Learning Mandarin: Words that mean the opposite to themselves

One thing I've come across in Mandarin that I don't recall striking often in English are words that have multiple meanings, and the meanings are the opposite of each other. They do exist in English, and are called Janus words or sometimes contronyms, antagonyms, or auto-antonyms.

An English example is the word "sanction". It can mean to give official permission or approval for (an action), but it can also mean to impose a penalty on. Another example is "seed". If you seed a lawn, you put seeds into it. If you seed a tomato, you remove the seeds from it. Others are less obvious like "trim" which could mean to add extras to the edge of something, or to remove them. But there aren't a lot of these.

In the main image above, you can see the Chinese word (Jiè) and Google Translate shows the meaning as "borrow".

All good. But now check out the alternate meanings that Google provides:

So "borrow" and "lend" ?

When I first came across this word, I had no idea how I'd know what was going on. But as always, context is everything.

你借我一块钱。(Nǐ jiè wǒ yīkuài qián.)

Google says "You lend me a dollar". Now it's not really a dollar but the basic idea is there. A dollar would be more like 一美元 (yī měiyuán) for an American dollar, or 一澳元 (yī àoyuán) for an Australian dollar. kuài is sort of a "piece" and qián is "money". Here it would mean one Chinese Yuan or about 1/6th of a dollar.

Similarly, turning it around the other way is:

我借你一块钱。(Wǒ jiè nǐ yīkuài qián.)

"I lend you a dollar". So that didn't do the trick. However:

我从你借了一块钱。(Wǒ cóng nǐ jièle yīkuài qián.)

"I borrowed one dollar from you".

(cóng) is essentially "from".

Learning Mandarin

I'll write more soon on the best methods for learning Mandarin. If you want to get a taste for it in the meantime though, my current favorite site is iTalki, and my favorite teacher by far is Amy He. If you decide to try it, click here and it's cheaper for both you and me.

 

 

Learning Mandarin: Asking questions

I learned Japanese for many years in my teens. And I certainly remember that the most common way to make a sentence into a question, or to recognize a question, was that it ends in "ka". Mandarin has a similar word in

(ma)

It's often translated as a question mark. If you look carefully, you can see that the character has two characters (or radicals) within it. On the left is (Kǒu) which means "mouth". That provides part of the meaning. On the right is (Mǎ) which means "horse". It's used to provide the sound, not the meaning.

Let's see an example:

你有朋友。(Nǐ yǒu péngyǒu.)

That literally is "You have friend", but more likely "You have friends".

If we add the question mark:

你有朋友吗?(Nǐ yǒu péngyǒu ma?)

And it becomes "Do you have friends?"

Note that even in English, we could use the sentence "You have friends", as a question, just by changing the tone of how we say it.

Learning Mandarin

I'll write more soon on the best methods for learning Mandarin. If you want to get a taste for it in the meantime though, my current favorite site is iTalki, and my favorite teacher by far is Amy He. If you decide to try it, click here and it's cheaper for both you and me.

 

 

Learning Mandarin: Sentence word order – Part 4 – How an action happened

In my first word order post, I explained the basic Subject-Verb-Object sentence order. Then in a second post, I explained how time (when something happened) normally gets added to sentences. In the third post, I looked at adding where something happened. In this final post in this word order series, I'll look at how an action happened.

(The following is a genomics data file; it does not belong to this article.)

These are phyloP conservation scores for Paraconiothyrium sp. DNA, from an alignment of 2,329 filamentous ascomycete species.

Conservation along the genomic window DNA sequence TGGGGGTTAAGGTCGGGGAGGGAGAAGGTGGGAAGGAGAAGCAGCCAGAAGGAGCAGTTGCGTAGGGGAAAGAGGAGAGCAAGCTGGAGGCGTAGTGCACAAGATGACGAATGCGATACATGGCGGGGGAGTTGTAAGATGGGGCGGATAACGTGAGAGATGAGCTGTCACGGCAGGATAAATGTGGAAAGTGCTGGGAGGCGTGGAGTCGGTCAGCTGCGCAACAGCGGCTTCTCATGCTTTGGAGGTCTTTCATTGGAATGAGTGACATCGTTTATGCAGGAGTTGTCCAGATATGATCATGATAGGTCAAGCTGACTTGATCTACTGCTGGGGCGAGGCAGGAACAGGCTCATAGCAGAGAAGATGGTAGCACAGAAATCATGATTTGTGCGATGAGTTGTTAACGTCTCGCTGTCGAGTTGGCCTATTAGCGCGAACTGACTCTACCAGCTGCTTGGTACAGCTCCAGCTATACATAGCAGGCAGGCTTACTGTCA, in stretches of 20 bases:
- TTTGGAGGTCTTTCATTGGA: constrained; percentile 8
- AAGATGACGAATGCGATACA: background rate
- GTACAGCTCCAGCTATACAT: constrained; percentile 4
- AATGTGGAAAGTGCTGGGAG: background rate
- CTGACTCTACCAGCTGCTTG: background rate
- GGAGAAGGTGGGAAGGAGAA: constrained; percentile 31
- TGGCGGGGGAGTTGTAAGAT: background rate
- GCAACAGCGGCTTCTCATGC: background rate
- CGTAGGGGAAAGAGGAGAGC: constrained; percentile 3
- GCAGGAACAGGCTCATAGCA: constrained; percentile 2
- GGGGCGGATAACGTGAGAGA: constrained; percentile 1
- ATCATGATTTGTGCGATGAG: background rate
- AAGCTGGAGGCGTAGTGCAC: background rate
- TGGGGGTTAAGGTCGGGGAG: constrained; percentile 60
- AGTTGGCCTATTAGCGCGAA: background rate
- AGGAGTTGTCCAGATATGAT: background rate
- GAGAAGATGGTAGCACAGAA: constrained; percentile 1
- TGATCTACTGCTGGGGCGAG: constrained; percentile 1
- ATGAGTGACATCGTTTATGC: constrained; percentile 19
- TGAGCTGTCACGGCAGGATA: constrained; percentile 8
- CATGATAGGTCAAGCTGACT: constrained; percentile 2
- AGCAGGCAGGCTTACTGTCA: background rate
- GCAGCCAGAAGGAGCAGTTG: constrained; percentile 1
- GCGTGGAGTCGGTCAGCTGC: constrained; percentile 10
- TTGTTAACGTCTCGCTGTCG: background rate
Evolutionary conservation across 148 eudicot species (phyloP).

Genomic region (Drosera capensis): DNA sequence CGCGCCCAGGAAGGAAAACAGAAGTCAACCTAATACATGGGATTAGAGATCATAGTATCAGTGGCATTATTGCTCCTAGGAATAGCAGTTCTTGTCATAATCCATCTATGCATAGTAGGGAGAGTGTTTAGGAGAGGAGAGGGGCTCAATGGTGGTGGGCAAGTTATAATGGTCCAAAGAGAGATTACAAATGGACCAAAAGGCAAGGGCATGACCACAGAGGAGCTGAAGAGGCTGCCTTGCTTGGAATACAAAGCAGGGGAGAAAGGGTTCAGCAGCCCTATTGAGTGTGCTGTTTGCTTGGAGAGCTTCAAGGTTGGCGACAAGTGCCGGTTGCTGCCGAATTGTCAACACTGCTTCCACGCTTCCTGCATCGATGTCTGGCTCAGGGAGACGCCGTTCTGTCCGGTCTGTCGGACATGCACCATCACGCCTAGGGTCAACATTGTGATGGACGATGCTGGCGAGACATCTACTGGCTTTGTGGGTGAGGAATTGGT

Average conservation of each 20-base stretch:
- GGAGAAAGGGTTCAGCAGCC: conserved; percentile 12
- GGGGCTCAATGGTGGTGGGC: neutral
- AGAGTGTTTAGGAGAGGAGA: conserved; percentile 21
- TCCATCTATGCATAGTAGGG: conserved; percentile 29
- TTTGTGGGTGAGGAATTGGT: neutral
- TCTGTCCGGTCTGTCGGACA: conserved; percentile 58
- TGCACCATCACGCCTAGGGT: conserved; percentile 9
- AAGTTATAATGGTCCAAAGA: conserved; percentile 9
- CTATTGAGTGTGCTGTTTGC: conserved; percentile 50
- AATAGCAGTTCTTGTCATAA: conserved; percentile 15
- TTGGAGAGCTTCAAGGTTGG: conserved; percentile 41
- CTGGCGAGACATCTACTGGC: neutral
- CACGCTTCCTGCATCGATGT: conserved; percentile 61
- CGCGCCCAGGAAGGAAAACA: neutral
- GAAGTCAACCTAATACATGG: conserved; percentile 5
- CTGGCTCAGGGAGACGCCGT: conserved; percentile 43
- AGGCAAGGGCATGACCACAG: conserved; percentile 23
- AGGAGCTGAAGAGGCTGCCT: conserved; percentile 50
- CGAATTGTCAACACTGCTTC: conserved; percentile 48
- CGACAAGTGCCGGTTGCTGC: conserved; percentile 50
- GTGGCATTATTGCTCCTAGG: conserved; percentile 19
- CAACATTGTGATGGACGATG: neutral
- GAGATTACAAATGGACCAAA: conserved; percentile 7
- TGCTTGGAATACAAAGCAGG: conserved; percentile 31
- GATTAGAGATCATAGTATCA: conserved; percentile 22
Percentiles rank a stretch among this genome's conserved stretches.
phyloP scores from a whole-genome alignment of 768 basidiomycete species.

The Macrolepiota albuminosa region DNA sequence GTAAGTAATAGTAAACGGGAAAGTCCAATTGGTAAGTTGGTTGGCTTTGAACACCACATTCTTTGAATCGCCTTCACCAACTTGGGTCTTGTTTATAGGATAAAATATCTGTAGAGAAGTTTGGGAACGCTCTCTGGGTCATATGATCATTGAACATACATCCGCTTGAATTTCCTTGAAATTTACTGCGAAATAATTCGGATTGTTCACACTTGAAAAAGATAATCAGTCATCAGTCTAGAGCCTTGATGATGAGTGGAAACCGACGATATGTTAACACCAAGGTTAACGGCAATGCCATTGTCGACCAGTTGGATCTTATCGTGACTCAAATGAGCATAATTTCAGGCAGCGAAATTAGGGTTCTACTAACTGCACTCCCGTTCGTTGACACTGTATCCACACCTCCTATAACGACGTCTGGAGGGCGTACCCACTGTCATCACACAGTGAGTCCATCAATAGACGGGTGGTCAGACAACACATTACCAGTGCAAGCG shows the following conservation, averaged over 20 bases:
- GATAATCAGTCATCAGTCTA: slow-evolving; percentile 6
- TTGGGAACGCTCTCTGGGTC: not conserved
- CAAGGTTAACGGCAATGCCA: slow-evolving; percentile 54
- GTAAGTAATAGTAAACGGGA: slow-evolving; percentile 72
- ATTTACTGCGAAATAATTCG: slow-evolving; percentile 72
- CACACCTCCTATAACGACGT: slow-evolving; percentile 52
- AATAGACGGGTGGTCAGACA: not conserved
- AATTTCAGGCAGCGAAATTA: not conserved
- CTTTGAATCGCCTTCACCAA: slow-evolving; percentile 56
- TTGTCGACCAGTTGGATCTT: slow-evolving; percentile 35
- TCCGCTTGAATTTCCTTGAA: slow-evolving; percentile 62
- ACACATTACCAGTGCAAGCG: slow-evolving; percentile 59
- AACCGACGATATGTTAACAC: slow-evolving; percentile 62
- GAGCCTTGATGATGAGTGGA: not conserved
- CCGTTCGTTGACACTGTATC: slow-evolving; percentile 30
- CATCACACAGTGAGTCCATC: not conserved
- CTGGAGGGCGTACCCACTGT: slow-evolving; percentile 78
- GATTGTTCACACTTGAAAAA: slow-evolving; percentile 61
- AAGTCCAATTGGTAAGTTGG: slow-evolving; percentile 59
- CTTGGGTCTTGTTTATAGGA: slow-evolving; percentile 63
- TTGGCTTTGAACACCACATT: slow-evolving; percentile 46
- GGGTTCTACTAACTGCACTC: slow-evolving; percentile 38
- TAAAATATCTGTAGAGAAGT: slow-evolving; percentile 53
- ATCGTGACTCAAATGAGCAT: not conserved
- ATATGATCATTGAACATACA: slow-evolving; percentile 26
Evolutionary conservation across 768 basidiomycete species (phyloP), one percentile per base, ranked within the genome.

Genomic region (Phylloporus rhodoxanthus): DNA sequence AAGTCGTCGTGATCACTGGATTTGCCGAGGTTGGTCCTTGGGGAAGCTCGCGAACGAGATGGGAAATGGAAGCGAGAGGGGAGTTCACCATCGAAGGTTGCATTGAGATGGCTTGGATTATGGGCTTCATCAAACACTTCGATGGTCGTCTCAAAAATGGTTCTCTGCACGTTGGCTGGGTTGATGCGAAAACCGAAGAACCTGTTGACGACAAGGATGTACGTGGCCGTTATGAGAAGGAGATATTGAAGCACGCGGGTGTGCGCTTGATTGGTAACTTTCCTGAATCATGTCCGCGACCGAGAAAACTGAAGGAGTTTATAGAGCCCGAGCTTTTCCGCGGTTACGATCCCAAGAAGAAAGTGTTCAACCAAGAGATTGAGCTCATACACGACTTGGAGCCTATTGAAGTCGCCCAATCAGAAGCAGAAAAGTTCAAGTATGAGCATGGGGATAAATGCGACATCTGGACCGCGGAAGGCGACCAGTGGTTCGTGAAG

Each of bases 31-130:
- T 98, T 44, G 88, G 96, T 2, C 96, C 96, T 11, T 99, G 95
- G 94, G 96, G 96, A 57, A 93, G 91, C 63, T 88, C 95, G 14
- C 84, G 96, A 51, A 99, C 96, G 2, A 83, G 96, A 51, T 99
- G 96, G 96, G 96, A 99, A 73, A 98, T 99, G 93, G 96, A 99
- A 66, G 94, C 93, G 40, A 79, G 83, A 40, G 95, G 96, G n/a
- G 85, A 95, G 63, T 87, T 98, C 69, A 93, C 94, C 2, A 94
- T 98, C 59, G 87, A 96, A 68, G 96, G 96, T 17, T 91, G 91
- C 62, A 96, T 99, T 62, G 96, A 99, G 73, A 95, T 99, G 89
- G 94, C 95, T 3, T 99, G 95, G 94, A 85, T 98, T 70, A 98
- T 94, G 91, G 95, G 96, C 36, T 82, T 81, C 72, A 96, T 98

How an action happened

In English, we can do this a few ways:

1 – In the office this morning, I drank my coffee slowly.

2 – In the office, I drank my coffee this morning, slowly.

3 – I drank my coffee in the office this morning, slowly.

4 – In the office this morning, I slowly drank my coffee.

5 – I slowly drank my coffee in the office this morning.

I'd say that the first option is probably the most common, the "cleanest" and probably conveys the meaning the best. The third isn't too bad but the second is starting to sound odd.  The fourth is a little odd, and what I think is also odd in the fifth one, is it's not that clear what you're emphasizing.

It's likely that the sentence is trying to emphasize the "slowly" part.

In English, "slowly" is an adverb. In Mandarin, adverbs are called 副词 (Fùcí) which is close to saying "auxiliary word". Google says "vice" for Fù but it's more like vice as in vice-captain.

As in English, adverbs are often closely related to adjectives.

The adjective for "slow" in Mandarin is (Màn).

I could say "I'm too slow" by writing:

我太慢了。(Wǒ tài mànle.) which is literally "I too slow" followed by the indicator that the action has completed in "le".

For our sentence about the coffee in the office, this is a likely outcome:

今天早上在办公室,我慢慢喝咖啡。
(Jīntiān zǎoshang zài bàngōngshì, wǒ màn man hē kāfēi.)

This is literally "This morning at the office I slowly slowly drank coffee".

Notice that the adjective and the adverb use the same character () so it's the context that tells you what it is. This is much simpler than learning "slow" and "slowly" as different words in English.

The other interesting aspect is that a typical translation like the one above, doubles up the word (). This is a common thing to do, and I'll talk about that more another day.

Another way this could have been said is:

今天早上在办公室,我喝咖啡慢慢地。
(Jīntiān zǎoshang zài bàngōngshì, wǒ hē kāfēi màn man de.)

This is literally "This morning at the office, I drank coffee slowly". And apart from the order of the time and place, is pretty similar to our preferred English option.

What happened to "ly" in English ?

Curiously though, the "ly" seems to be disappearing in English nowadays. Can't say I like it, but I hear people all the time saying things like: